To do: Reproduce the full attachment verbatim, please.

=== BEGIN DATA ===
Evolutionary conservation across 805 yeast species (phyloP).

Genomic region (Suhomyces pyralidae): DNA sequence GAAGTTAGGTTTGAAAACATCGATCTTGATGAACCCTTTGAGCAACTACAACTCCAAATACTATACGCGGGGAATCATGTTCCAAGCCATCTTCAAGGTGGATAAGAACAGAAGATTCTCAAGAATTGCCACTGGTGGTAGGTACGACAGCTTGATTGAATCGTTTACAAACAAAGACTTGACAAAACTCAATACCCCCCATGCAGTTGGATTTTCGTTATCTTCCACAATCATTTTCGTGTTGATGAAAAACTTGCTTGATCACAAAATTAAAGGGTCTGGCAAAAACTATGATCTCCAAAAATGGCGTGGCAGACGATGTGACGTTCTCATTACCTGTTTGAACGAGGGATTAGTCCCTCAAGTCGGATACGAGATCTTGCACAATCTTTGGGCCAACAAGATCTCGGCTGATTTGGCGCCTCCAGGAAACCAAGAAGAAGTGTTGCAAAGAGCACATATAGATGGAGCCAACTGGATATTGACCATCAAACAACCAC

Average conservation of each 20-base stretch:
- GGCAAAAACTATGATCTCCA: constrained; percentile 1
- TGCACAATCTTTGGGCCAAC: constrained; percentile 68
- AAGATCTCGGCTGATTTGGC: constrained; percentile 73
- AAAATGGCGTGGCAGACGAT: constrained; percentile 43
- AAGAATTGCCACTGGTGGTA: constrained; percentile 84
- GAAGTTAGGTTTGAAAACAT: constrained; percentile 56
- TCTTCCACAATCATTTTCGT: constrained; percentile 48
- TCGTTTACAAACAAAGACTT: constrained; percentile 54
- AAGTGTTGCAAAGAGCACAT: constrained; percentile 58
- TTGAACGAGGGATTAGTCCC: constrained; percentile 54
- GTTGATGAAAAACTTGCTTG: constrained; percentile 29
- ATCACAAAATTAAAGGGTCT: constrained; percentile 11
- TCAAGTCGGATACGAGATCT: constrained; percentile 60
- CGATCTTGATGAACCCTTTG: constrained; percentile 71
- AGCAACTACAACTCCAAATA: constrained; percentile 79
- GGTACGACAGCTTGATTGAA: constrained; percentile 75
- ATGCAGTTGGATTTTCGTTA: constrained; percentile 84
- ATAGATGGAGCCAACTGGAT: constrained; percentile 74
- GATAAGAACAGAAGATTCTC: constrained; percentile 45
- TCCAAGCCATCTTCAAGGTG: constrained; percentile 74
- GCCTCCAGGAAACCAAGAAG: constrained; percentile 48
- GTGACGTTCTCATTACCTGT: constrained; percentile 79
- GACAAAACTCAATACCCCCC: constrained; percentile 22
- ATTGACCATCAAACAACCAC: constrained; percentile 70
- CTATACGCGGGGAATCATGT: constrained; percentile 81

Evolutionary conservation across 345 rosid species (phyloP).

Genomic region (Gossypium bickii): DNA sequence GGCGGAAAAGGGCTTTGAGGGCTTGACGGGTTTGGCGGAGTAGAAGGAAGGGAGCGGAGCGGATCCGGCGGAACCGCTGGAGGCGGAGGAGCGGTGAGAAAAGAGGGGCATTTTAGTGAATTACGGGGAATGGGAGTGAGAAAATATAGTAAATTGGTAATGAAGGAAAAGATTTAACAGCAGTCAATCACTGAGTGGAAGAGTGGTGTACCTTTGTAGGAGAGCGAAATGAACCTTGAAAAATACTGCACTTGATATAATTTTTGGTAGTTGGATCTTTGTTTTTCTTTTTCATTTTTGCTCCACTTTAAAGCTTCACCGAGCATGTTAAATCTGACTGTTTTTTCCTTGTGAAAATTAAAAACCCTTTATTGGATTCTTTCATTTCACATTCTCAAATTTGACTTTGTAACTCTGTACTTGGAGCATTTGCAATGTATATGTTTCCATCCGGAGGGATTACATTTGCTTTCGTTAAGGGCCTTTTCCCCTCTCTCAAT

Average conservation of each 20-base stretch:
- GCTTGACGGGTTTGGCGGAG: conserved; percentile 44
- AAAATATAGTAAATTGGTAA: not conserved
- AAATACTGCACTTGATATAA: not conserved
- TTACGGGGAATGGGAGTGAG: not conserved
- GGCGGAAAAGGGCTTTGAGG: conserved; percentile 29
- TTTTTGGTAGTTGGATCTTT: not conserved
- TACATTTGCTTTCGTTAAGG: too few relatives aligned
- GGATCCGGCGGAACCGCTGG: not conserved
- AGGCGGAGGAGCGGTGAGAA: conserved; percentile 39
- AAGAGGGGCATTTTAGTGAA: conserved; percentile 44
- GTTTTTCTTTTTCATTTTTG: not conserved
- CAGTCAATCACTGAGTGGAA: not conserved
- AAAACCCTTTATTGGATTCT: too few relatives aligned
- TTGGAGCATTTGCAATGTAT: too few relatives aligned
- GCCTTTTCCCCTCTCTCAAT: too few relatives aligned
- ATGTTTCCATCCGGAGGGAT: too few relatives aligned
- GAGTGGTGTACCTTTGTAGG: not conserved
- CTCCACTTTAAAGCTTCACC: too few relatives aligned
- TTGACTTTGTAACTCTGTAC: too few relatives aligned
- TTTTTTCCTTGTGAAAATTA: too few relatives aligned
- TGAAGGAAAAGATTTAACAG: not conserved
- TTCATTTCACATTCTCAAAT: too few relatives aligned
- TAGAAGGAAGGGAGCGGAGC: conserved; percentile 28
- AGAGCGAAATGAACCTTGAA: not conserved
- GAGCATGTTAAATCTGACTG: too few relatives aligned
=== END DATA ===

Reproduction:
Evolutionary conservation across 805 yeast species (phyloP).

Genomic region (Suhomyces pyralidae): DNA sequence GAAGTTAGGTTTGAAAACATCGATCTTGATGAACCCTTTGAGCAACTACAACTCCAAATACTATACGCGGGGAATCATGTTCCAAGCCATCTTCAAGGTGGATAAGAACAGAAGATTCTCAAGAATTGCCACTGGTGGTAGGTACGACAGCTTGATTGAATCGTTTACAAACAAAGACTTGACAAAACTCAATACCCCCCATGCAGTTGGATTTTCGTTATCTTCCACAATCATTTTCGTGTTGATGAAAAACTTGCTTGATCACAAAATTAAAGGGTCTGGCAAAAACTATGATCTCCAAAAATGGCGTGGCAGACGATGTGACGTTCTCATTACCTGTTTGAACGAGGGATTAGTCCCTCAAGTCGGATACGAGATCTTGCACAATCTTTGGGCCAACAAGATCTCGGCTGATTTGGCGCCTCCAGGAAACCAAGAAGAAGTGTTGCAAAGAGCACATATAGATGGAGCCAACTGGATATTGACCATCAAACAACCAC

Average conservation of each 20-base stretch:
- GGCAAAAACTATGATCTCCA: constrained; percentile 1
- TGCACAATCTTTGGGCCAAC: constrained; percentile 68
- AAGATCTCGGCTGATTTGGC: constrained; percentile 73
- AAAATGGCGTGGCAGACGAT: constrained; percentile 43
- AAGAATTGCCACTGGTGGTA: constrained; percentile 84
- GAAGTTAGGTTTGAAAACAT: constrained; percentile 56
- TCTTCCACAATCATTTTCGT: constrained; percentile 48
- TCGTTTACAAACAAAGACTT: constrained; percentile 54
- AAGTGTTGCAAAGAGCACAT: constrained; percentile 58
- TTGAACGAGGGATTAGTCCC: constrained; percentile 54
- GTTGATGAAAAACTTGCTTG: constrained; percentile 29
- ATCACAAAATTAAAGGGTCT: constrained; percentile 11
- TCAAGTCGGATACGAGATCT: constrained; percentile 60
- CGATCTTGATGAACCCTTTG: constrained; percentile 71
- AGCAACTACAACTCCAAATA: constrained; percentile 79
- GGTACGACAGCTTGATTGAA: constrained; percentile 75
- ATGCAGTTGGATTTTCGTTA: constrained; percentile 84
- ATAGATGGAGCCAACTGGAT: constrained; percentile 74
- GATAAGAACAGAAGATTCTC: constrained; percentile 45
- TCCAAGCCATCTTCAAGGTG: constrained; percentile 74
- GCCTCCAGGAAACCAAGAAG: constrained; percentile 48
- GTGACGTTCTCATTACCTGT: constrained; percentile 79
- GACAAAACTCAATACCCCCC: constrained; percentile 22
- ATTGACCATCAAACAACCAC: constrained; percentile 70
- CTATACGCGGGGAATCATGT: constrained; percentile 81

Evolutionary conservation across 345 rosid species (phyloP).

Genomic region (Gossypium bickii): DNA sequence GGCGGAAAAGGGCTTTGAGGGCTTGACGGGTTTGGCGGAGTAGAAGGAAGGGAGCGGAGCGGATCCGGCGGAACCGCTGGAGGCGGAGGAGCGGTGAGAAAAGAGGGGCATTTTAGTGAATTACGGGGAATGGGAGTGAGAAAATATAGTAAATTGGTAATGAAGGAAAAGATTTAACAGCAGTCAATCACTGAGTGGAAGAGTGGTGTACCTTTGTAGGAGAGCGAAATGAACCTTGAAAAATACTGCACTTGATATAATTTTTGGTAGTTGGATCTTTGTTTTTCTTTTTCATTTTTGCTCCACTTTAAAGCTTCACCGAGCATGTTAAATCTGACTGTTTTTTCCTTGTGAAAATTAAAAACCCTTTATTGGATTCTTTCATTTCACATTCTCAAATTTGACTTTGTAACTCTGTACTTGGAGCATTTGCAATGTATATGTTTCCATCCGGAGGGATTACATTTGCTTTCGTTAAGGGCCTTTTCCCCTCTCTCAAT

Average conservation of each 20-base stretch:
- GCTTGACGGGTTTGGCGGAG: conserved; percentile 44
- AAAATATAGTAAATTGGTAA: not conserved
- AAATACTGCACTTGATATAA: not conserved
- TTACGGGGAATGGGAGTGAG: not conserved
- GGCGGAAAAGGGCTTTGAGG: conserved; percentile 29
- TTTTTGGTAGTTGGATCTTT: not conserved
- TACATTTGCTTTCGTTAAGG: too few relatives aligned
- GGATCCGGCGGAACCGCTGG: not conserved
- AGGCGGAGGAGCGGTGAGAA: conserved; percentile 39
- AAGAGGGGCATTTTAGTGAA: conserved; percentile 44
- GTTTTTCTTTTTCATTTTTG: not conserved
- CAGTCAATCACTGAGTGGAA: not conserved
- AAAACCCTTTATTGGATTCT: too few relatives aligned
- TTGGAGCATTTGCAATGTAT: too few relatives aligned
- GCCTTTTCCCCTCTCTCAAT: too few relatives aligned
- ATGTTTCCATCCGGAGGGAT: too few relatives aligned
- GAGTGGTGTACCTTTGTAGG: not conserved
- CTCCACTTTAAAGCTTCACC: too few relatives aligned
- TTGACTTTGTAACTCTGTAC: too few relatives aligned
- TTTTTTCCTTGTGAAAATTA: too few relatives aligned
- TGAAGGAAAAGATTTAACAG: not conserved
- TTCATTTCACATTCTCAAAT: too few relatives aligned
- TAGAAGGAAGGGAGCGGAGC: conserved; percentile 28
- AGAGCGAAATGAACCTTGAA: not conserved
- GAGCATGTTAAATCTGACTG: too few relatives aligned